Noisy howler monkeys 'get raw deal in sperm count'
Howler monkeys with the loudest roars are all mouth and no trousers, scientists have learned.
They pay for their large vocal organs by being somewhat deficient in another part of their anatomy.
Noisy howlers have small testicles and produce less sperm than their quieter rivals, research has shown.
Lead scientist Dr Jacob Dunn, from Cambridge University, said: "We have strong evidence that howler monkey species that invest in larger vocal organs produce less sperm.
"This is the first evidence in any species for a trade-off between vocal investment and sperm production.
"Investment in developing a large vocal organ and roaring may be so costly that there is simply not enough energy left to invest in testes. Alternatively, using a large vocal organ for roaring may be so effective at deterring rival males that there is no need to invest in large testes."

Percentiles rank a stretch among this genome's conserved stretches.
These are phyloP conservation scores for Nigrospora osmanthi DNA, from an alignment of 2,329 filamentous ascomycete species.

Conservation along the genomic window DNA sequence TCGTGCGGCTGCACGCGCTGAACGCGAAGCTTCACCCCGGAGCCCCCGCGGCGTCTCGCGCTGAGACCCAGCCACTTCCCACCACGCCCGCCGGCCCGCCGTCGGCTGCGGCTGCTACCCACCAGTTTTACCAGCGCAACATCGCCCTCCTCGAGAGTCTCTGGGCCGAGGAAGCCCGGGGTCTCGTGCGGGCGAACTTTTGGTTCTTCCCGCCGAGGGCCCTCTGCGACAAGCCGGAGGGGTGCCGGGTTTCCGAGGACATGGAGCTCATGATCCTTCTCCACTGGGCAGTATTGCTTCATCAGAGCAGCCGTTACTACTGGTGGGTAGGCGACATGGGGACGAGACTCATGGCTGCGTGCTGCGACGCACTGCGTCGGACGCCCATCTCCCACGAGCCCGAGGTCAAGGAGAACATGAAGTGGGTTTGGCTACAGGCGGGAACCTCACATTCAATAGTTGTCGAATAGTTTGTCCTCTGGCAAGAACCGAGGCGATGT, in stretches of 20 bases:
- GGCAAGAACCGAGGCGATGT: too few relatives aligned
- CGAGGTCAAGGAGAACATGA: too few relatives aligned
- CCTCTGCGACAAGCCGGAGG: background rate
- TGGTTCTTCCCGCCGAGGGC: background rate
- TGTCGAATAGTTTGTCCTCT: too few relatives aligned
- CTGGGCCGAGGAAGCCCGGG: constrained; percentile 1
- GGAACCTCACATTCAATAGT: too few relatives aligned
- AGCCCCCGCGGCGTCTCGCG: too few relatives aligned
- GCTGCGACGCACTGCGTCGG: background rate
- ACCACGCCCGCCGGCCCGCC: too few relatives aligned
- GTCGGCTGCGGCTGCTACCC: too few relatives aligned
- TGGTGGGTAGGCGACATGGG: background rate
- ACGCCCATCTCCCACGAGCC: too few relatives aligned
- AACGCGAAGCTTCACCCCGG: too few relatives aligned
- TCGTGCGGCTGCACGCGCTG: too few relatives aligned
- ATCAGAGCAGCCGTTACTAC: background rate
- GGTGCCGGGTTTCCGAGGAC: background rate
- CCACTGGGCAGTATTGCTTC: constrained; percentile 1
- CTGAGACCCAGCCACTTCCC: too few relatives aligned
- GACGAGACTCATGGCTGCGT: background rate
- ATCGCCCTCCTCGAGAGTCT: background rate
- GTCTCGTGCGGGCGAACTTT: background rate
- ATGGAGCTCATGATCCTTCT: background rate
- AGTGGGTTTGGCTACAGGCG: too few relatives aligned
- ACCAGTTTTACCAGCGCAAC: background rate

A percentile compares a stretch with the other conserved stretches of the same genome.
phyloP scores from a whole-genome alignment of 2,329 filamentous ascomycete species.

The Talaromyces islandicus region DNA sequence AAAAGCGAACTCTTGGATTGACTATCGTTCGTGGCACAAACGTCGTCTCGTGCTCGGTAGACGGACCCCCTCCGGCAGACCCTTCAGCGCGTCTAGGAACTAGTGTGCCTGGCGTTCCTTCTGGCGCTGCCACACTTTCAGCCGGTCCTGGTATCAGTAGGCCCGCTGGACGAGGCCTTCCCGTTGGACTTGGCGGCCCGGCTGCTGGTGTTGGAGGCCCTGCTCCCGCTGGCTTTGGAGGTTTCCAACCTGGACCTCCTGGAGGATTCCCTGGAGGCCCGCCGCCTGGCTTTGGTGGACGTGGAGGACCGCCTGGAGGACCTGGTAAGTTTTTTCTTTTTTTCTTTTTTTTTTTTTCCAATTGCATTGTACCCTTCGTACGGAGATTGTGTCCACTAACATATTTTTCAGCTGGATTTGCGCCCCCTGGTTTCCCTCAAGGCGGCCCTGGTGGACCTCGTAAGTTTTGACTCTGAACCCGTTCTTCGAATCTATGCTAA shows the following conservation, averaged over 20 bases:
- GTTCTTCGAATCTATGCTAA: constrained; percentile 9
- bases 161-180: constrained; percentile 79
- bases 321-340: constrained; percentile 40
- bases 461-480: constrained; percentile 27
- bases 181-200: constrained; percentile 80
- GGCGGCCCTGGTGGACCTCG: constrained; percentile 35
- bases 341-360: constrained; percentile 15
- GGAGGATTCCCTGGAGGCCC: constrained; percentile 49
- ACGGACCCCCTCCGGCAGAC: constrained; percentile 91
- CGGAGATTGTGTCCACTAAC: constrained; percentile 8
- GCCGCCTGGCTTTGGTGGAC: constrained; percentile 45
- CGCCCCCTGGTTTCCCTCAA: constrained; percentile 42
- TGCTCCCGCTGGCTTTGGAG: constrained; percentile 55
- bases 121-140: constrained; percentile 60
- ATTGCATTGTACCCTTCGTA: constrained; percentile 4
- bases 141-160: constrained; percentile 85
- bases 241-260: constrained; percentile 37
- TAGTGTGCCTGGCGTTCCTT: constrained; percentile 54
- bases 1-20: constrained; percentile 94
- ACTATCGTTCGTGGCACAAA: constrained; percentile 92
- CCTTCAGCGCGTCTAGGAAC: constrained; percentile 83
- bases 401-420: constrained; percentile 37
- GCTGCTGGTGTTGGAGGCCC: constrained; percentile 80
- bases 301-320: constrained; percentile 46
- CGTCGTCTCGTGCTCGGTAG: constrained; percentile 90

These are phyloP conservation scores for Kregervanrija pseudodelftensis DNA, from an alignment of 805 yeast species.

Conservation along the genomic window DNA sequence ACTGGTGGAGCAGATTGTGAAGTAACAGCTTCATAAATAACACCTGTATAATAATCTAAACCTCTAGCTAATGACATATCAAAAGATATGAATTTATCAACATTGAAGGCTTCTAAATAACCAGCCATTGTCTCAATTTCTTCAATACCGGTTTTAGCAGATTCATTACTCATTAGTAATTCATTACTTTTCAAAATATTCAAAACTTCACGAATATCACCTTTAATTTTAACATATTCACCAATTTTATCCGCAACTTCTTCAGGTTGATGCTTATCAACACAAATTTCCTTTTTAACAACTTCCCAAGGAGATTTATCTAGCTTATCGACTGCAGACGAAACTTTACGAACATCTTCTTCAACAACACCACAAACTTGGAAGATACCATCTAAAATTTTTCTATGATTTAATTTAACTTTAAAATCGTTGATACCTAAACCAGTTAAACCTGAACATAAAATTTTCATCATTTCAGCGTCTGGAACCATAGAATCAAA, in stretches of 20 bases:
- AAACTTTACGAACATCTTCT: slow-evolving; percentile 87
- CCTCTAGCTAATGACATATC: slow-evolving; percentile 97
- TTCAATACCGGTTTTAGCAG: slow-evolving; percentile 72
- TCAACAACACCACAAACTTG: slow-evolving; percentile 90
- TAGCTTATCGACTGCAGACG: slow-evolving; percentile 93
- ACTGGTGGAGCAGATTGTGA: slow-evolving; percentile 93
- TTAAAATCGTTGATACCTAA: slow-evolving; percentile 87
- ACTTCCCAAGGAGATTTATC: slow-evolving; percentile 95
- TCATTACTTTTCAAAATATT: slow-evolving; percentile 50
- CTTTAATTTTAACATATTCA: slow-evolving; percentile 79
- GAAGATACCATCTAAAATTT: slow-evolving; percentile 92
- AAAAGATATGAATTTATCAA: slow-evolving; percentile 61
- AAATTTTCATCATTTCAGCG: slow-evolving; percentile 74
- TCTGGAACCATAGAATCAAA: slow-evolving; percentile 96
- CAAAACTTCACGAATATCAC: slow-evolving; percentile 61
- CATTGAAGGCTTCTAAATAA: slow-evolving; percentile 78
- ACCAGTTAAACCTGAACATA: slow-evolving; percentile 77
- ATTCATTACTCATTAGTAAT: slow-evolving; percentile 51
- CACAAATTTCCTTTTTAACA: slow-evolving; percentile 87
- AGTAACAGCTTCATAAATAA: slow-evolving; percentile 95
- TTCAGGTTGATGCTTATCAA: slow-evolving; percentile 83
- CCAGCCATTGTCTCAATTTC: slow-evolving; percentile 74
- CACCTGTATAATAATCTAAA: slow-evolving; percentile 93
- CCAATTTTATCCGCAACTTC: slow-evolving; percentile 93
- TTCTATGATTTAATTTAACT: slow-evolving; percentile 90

Howler monkeys, from tropical Central and South America, are famous for their impressive roars.
Their vocal abilities are linked to long folds in the throat and a "hyoid bone" uniquely designed to resonate sound, making males seem bigger than they really are.
Together with US colleagues, the Cambridge team examined the vocal tract dimensions and calls of male howler monkeys from nine different species.
Those having larger hyoids produced deeper sounds but also had smaller testicles. Conversely, males endowed with bigger testicles had smaller than average-sized hyoids.
The evidence suggests that, for the noisy male howler, having a loud voice that can attract mates is the more important consideration.
"When it comes to reproduction, you can't have everything," said Dr Dunn.
The research is reported in the journal Current Biology.
US co-author Professor Leslie Knapp, from the University of Utah, said: "It is not possible to produce a large hyoid and large testes. This probably arose because individuals within one species produced more offspring if they had large hyoids. And in another species they were more successful if they had large testes.
"The idea has been around since Charles Darwin, but this is the first time that anyone actually has demonstrated a trade-off between vocal characteristics before mating and sperm competition after mating."